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Moon Neo MiND streaming UPnP renderer

Moon Neo MiND streaming UPnP renderer

The streaming world has all but been cracked, but there are still many audio enthusiasts who have a good, existing system with a range of fine digital products from a previous generation. They have no real way of adding streamed music content from a local or online source to their existing system and have no real inclination to sack a fine digital product from the bygone age of maybe a decade or so ago. For them, the Moon Neo MiND streamer is the perfect tool.

MiND stands for ‘MOON intelligent Network Device’. It’s not the first UPnP renderer MiND device in Moon’s arsenal, but this one is designed to be a little more ‘shelf-friendly’, with its gently rounded front panel and solid Neo series build quality. It also takes advantage of a couple of years of development over the original box, and that makes things just that little bit smoother and easier.

The Neo MiND doesn’t feature an in-built DAC. Instead, it has an Ethernet port, a slew of traditional digital audio outputs (Coaxial, TOSlink, AES/EBU), a pair of aerials for wireless/Bluetooth play, and a trio of 12V triggers for multiroom use. Simply connect the streamer to your local network (wired or wirelessly, the manual is comprehensive enough to make both pretty easy), download the iDevice or Android app to a phone or tablet on the same network, and you are done.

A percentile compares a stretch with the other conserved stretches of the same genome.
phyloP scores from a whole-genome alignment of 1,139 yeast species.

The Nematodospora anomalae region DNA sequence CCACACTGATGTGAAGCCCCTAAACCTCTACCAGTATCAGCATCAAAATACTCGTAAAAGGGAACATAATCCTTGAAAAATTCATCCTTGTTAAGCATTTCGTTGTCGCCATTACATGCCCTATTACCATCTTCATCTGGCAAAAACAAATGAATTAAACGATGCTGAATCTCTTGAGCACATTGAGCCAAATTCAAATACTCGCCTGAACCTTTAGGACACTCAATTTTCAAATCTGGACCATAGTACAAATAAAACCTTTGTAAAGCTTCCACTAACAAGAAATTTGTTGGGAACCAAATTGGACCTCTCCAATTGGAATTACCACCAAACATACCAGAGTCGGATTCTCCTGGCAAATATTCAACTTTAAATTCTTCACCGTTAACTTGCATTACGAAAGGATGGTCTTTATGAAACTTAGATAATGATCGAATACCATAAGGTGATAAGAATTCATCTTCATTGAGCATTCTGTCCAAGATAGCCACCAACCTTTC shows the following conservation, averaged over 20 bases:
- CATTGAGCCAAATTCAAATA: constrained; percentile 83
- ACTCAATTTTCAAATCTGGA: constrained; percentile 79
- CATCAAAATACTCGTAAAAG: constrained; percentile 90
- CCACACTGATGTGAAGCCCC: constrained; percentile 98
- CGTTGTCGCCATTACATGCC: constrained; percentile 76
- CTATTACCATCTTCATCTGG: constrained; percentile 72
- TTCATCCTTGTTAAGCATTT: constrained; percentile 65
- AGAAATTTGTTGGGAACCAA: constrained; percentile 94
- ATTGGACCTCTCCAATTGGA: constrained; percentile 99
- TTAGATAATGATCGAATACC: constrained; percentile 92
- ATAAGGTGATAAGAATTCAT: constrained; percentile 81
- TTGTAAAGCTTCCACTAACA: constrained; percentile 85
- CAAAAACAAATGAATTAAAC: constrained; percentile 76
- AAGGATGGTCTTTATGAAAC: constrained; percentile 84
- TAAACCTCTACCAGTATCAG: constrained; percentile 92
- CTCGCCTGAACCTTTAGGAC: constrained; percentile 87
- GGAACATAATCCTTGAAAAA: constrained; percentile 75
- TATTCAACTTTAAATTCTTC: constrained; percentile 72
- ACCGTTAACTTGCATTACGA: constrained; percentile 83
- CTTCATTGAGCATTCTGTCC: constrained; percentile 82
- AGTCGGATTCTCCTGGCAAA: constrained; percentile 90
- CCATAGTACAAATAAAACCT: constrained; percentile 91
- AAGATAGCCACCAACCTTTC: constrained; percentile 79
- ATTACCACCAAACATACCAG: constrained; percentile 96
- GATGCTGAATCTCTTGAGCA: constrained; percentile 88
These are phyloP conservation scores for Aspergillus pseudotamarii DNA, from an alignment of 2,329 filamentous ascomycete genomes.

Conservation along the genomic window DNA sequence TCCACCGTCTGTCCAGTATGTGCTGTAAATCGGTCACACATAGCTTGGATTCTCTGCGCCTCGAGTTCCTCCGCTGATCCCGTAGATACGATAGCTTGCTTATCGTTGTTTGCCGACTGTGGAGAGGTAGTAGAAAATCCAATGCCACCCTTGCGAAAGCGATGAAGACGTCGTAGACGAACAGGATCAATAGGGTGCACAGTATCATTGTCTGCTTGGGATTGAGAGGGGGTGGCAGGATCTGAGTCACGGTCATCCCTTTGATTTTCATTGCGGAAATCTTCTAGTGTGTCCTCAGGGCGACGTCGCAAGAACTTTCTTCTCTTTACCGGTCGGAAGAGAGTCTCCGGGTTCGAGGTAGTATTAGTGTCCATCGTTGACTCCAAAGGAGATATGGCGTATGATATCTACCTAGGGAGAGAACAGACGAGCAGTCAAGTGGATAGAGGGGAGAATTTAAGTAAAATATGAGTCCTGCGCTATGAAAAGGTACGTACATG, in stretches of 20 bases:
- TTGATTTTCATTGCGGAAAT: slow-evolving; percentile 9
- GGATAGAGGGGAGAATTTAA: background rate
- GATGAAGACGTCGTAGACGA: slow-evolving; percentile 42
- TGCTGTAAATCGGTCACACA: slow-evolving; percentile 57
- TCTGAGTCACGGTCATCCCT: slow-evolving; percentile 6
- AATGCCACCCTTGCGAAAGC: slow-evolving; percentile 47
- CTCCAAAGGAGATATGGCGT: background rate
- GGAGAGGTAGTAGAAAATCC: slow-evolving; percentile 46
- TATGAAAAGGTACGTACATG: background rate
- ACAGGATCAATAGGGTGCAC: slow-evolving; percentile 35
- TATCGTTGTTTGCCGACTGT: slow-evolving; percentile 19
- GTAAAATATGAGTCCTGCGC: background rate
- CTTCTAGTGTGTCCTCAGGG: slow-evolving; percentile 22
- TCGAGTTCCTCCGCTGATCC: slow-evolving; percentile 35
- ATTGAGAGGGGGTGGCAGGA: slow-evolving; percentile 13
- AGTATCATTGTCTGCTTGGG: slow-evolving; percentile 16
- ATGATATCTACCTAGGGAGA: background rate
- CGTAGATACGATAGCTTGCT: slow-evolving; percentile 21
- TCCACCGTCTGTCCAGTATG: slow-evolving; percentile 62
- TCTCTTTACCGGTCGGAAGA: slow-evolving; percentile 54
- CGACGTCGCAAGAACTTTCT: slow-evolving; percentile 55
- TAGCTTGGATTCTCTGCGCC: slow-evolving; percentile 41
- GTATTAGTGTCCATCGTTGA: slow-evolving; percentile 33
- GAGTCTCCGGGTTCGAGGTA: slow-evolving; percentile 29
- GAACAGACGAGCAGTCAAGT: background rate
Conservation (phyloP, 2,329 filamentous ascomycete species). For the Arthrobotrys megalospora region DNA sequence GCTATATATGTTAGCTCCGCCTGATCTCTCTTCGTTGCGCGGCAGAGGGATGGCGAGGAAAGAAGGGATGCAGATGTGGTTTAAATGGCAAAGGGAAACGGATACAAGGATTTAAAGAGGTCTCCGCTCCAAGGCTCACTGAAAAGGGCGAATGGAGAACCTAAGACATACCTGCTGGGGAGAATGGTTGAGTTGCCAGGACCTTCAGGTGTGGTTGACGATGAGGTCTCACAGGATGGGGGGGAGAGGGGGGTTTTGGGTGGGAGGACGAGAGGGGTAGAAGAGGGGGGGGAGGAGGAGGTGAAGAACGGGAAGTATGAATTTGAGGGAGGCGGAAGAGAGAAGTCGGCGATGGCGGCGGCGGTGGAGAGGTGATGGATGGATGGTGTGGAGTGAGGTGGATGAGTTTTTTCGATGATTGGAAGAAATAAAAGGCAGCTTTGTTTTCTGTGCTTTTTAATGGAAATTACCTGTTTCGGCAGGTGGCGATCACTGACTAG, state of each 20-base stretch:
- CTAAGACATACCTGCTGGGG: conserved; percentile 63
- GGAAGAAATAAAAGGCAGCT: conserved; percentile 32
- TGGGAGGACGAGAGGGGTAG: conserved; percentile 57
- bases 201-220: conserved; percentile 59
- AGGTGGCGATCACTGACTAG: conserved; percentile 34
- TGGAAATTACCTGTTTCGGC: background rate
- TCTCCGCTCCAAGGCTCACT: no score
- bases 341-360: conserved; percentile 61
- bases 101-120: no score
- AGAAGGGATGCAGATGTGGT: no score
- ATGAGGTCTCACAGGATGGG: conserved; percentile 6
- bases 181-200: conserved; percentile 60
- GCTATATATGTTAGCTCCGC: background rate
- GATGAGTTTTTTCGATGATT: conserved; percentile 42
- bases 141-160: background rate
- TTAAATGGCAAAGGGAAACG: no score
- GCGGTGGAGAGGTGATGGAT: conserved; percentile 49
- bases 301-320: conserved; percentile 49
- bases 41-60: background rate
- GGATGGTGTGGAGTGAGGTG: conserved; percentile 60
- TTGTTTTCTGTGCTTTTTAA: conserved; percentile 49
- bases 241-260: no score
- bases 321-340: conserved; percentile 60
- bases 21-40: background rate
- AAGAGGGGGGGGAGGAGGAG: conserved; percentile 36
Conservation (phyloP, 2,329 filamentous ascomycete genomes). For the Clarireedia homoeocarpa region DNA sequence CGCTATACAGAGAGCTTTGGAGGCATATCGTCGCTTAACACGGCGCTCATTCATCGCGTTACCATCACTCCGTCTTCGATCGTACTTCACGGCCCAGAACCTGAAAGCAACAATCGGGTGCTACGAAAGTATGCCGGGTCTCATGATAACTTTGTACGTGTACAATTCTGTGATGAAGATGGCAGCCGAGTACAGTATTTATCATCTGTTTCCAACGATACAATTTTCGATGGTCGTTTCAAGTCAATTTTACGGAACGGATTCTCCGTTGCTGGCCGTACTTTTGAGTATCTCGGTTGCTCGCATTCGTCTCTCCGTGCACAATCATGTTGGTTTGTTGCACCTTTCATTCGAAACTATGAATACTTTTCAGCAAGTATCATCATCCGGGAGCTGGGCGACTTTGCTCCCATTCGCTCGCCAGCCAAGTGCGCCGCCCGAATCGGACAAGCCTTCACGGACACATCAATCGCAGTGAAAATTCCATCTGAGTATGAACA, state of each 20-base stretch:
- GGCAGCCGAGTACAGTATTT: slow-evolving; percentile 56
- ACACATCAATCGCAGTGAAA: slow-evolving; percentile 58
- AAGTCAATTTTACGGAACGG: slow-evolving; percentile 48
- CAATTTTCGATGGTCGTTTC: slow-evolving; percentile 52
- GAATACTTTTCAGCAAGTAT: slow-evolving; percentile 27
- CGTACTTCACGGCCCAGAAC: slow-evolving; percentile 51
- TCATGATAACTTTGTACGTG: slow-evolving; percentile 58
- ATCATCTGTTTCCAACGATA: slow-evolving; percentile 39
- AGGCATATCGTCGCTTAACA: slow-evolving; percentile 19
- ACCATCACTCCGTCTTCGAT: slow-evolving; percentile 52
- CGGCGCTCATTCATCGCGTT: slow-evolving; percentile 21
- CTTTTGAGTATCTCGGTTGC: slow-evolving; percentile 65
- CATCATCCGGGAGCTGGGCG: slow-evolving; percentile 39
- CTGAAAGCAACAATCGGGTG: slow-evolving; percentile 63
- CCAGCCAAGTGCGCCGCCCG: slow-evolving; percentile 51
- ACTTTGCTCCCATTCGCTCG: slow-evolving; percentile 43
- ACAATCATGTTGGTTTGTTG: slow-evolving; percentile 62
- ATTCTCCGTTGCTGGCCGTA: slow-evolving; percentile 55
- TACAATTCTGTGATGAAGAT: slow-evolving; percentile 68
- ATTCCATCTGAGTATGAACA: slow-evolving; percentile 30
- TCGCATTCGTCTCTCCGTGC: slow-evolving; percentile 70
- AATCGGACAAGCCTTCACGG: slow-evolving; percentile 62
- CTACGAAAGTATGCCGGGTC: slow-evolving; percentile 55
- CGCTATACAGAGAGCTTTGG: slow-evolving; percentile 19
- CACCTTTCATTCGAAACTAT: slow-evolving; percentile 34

The app works well too, albeit using a paged menu system instead of more immediately intuitive apps like Linn Kinsky, or Naim’s app, and especially Roon. If anything, the one point against the Moon Neo MiND (aside from repeatedly typing out that lower case ‘i’) is it lacks Roon support. Given the cost of the Neo MiND relative to the cost of a full Roon license, this is possibly not a deal-breaker, especially as we have been reliably informed (by Dr. Seuss, no less) to see some Roon in the Moon, soon!

I used the Neo MiND in a wired Network with a Naim Uniti Core doing the music serving, and with a trusty-but-rusty Wadia 121 DAC as converter, through its S/PDIF input. Attaching it to the Wadia is a perfect example of the Neo MiND’s primary use; a well-loved DAC that was designed in the early part of the century, and supports 24/192 PCM and USB, but has no provision, and no possible upgrade path, for network connections. The Moon Neo MiND has enough digital outputs to allow most DACs to retain their original connections (if this Wadia were connected to a CD transport via S/PDIF, there was still AES/EBU and Toslink available, and either of these could also be fed by the Neo MiND. In effect, the Wadia 121 ‘sees’ the Neo MiND as just another digital transport. The use of S/PDIF has another advantage, as it allows direct comparison between the output of the Naim Uniti Core and the Neo MiND playing the same tracks, because the Naim has its own BNC-equipped digital output.